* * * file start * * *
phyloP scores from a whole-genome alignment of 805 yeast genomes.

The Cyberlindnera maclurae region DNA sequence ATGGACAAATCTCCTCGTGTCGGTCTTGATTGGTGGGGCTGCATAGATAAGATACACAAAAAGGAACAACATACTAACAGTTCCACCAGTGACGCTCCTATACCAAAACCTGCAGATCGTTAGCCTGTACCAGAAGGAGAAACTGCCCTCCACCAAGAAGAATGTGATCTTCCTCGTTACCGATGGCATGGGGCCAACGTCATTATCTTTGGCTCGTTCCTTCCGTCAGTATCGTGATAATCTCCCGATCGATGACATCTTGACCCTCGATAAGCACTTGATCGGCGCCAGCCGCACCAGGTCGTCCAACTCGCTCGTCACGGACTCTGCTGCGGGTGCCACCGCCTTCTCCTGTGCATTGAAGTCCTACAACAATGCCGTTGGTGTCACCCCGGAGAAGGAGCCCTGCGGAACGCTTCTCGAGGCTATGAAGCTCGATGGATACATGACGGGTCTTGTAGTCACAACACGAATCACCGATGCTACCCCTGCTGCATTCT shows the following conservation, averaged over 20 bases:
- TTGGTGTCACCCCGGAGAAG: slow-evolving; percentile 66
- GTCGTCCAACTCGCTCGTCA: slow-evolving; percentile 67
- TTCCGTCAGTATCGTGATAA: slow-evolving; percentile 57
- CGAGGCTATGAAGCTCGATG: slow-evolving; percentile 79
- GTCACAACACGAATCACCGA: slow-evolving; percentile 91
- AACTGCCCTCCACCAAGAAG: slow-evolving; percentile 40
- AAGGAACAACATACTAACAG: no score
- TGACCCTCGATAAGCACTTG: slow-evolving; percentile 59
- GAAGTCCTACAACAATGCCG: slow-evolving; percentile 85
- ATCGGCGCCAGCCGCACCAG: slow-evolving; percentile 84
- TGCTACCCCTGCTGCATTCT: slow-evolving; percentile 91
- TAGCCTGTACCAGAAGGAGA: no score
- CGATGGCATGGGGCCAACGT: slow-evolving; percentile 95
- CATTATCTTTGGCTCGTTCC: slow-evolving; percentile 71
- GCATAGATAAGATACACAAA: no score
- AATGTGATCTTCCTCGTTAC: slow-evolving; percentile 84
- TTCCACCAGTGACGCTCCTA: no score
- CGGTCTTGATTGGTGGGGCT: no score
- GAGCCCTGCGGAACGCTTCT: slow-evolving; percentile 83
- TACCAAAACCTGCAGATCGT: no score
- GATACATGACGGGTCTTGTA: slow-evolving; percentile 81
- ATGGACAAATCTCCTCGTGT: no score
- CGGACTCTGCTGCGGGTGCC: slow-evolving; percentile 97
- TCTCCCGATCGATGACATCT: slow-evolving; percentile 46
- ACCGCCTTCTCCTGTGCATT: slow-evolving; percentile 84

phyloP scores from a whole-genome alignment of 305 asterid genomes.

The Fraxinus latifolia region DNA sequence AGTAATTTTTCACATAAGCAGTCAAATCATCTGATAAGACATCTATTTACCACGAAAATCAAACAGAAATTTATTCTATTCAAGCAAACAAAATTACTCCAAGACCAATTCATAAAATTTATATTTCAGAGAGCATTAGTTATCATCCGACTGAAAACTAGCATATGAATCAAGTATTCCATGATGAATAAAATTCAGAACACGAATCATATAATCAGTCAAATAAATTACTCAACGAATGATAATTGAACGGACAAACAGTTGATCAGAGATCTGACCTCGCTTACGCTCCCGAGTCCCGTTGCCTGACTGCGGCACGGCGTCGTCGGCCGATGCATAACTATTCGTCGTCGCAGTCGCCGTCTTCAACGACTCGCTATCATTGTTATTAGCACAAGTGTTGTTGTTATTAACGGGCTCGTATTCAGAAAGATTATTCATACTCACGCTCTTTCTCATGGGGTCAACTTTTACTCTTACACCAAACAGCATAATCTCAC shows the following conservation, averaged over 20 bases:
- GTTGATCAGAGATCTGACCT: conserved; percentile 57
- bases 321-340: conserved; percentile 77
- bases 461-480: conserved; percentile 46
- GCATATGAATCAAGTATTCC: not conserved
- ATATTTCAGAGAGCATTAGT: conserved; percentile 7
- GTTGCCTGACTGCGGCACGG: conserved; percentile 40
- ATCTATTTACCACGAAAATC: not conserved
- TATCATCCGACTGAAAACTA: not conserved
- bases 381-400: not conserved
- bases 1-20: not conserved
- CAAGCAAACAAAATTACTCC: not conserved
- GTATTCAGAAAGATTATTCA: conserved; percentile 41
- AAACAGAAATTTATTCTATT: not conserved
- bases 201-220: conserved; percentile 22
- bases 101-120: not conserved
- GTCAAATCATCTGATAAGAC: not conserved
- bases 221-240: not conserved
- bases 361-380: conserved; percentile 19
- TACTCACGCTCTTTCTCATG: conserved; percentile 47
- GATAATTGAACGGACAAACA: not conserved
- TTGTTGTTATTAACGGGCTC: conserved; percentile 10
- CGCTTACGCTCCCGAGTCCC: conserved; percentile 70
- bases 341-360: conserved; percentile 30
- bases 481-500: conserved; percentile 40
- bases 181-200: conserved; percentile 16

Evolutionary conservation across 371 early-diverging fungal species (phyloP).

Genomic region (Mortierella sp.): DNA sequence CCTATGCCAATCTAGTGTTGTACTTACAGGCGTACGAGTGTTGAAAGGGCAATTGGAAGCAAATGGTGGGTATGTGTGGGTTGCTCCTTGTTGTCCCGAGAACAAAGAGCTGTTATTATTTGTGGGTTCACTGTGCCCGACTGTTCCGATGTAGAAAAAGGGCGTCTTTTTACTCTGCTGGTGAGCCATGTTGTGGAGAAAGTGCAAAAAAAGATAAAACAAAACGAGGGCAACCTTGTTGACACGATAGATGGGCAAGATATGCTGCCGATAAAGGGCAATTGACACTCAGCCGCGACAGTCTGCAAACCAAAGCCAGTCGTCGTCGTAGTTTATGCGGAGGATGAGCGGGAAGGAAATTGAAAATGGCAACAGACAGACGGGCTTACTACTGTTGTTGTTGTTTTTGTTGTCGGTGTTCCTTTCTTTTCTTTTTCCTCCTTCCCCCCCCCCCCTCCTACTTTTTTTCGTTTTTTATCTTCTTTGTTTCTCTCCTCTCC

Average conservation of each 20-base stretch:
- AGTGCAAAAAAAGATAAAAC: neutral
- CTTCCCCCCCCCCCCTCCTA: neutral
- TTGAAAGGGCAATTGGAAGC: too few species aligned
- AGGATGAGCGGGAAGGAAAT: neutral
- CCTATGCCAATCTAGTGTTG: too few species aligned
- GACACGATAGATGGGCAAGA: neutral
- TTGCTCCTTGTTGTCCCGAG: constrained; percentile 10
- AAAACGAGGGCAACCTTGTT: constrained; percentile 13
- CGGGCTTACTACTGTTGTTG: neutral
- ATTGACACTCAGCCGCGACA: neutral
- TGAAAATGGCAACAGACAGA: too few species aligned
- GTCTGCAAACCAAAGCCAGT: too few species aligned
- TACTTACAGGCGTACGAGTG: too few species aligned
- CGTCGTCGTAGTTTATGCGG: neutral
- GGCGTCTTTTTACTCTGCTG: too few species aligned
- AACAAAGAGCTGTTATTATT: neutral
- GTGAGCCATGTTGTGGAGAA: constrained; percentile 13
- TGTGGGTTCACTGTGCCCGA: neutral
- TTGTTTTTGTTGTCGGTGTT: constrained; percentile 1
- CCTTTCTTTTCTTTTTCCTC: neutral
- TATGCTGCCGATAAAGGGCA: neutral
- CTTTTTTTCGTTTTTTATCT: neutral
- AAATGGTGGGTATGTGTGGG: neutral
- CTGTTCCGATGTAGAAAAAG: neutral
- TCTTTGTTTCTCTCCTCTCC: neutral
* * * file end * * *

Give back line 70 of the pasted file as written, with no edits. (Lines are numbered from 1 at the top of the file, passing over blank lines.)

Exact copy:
- TACTTACAGGCGTACGAGTG: too few species aligned